Saturday, 22 September 2012

The Power of Three. Review.

Dr Who, the Power of Three, publicity pic

As a hip-swivelling king of Rock and Roll, I know there's nothing ruins a party more than a bunch of squares.

But what about a bunch of cubes?

That's what the Doctor has to work out as the world wakes one morning to find a zillion and one of the things lying around in the streets.

At first, those objects do nothing. But, after many months, it transpires they're here on a mission of pest control for a race called the Shakri; their mission, to study us and  find out the best way to kill us.

Now, with a third of the world's population already dead from cube-inflicted heart failure, the Doctor has to stop the Shakri before they wipe out the rest of the human race.

It's pretty obvious right from the start that this is an attempt to do another, "At home with the Doctor,"  story along the lines of The Lodger but, whereas that worked beautifully, this one fails miserably.

Mostly it does so because it's simply so dull, centring as it does around the Ponds, who some of us feel have long since outstayed both their welcome and their dramatic use. Thanks to the concept-imposed doldrums that grip the first half of the tale, the whole thing seems to drag on and on and, even when The Power of Three's Business End arrives, it's still hard to avoid the feeling you're watching something that's lasting twice as long as it actually is.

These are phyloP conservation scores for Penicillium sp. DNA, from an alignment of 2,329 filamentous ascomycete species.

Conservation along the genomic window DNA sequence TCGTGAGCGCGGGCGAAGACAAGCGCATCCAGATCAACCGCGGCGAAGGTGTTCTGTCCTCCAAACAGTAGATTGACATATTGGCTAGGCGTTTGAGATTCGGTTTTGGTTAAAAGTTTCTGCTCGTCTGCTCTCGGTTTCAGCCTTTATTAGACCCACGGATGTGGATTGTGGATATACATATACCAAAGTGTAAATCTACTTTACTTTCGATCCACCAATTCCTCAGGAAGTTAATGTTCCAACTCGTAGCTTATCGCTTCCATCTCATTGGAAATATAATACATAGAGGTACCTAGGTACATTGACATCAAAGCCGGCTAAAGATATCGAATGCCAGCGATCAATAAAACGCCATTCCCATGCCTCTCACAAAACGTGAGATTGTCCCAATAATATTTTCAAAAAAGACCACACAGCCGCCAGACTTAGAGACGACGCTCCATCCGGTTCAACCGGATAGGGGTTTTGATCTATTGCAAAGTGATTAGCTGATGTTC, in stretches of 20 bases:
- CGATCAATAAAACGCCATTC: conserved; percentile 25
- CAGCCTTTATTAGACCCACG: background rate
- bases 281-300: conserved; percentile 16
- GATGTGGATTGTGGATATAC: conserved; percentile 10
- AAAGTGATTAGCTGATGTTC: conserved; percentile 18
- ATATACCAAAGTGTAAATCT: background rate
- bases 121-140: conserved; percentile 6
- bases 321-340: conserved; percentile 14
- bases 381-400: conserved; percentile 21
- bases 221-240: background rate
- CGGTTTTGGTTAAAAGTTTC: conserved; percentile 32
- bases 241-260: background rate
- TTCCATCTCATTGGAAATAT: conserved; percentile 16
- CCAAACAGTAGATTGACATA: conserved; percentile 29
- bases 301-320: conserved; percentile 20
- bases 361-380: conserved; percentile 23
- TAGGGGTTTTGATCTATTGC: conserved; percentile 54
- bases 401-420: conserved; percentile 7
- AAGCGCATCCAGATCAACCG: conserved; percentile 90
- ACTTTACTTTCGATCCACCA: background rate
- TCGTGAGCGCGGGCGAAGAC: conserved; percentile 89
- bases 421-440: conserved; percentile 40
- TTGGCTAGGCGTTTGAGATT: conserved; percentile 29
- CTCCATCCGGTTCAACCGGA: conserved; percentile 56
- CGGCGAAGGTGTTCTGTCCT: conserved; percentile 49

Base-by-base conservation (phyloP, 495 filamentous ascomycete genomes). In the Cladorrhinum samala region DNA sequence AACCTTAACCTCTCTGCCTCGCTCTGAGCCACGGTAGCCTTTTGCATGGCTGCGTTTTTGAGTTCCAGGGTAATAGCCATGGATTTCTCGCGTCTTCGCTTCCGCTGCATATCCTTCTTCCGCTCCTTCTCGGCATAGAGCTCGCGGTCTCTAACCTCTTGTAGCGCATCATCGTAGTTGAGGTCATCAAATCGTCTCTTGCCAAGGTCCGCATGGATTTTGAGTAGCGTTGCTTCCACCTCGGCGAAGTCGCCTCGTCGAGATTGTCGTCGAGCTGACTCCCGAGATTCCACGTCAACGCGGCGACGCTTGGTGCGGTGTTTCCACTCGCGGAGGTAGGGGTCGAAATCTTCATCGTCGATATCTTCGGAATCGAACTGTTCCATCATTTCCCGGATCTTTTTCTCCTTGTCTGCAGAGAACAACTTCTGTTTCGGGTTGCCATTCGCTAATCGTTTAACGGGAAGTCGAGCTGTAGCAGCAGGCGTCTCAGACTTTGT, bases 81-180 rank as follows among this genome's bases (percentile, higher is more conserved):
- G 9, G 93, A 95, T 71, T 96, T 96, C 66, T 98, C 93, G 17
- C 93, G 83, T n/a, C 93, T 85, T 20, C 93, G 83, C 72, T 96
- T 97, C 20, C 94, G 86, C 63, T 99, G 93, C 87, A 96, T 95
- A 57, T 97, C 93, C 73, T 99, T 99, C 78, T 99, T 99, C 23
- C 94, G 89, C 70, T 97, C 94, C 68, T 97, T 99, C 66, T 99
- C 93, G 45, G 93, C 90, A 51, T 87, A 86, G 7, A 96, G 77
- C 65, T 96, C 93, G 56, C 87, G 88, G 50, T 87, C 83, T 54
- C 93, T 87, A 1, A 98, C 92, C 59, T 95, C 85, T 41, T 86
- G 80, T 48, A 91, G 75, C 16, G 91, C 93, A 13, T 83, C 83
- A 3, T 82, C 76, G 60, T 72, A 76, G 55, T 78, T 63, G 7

On the guest star front, Steven Berkoff's fine as the spokesman of the Shakri but Jemma Redgrave as the scientist daughter of Brigadier Lethbridge-Stewart really doesn't have it, helping to cement the uninvolving nature of it all.

Things are further undermined by the Doctor doing the now clich├ęd Star Trek style defence of the human race's worth, and the push-button resurrection of a third of that human race. Just how long have all those people been dead before the Doctor gives their hearts their remote-control jolt?

It's also not clear to me just why the Shakri are abducting people from Rory's hospital. It seems like it's only being done in order to require a space portal through which the Doctor and Amy can travel in order to foil the scheme.

Perhaps in the end, the most interesting thing the tale throws up is the surprising revelation that UNIT's underground base has windows. The Shakri might have thought they were masters of forward-planning but they clearly had nothing on UNIT.

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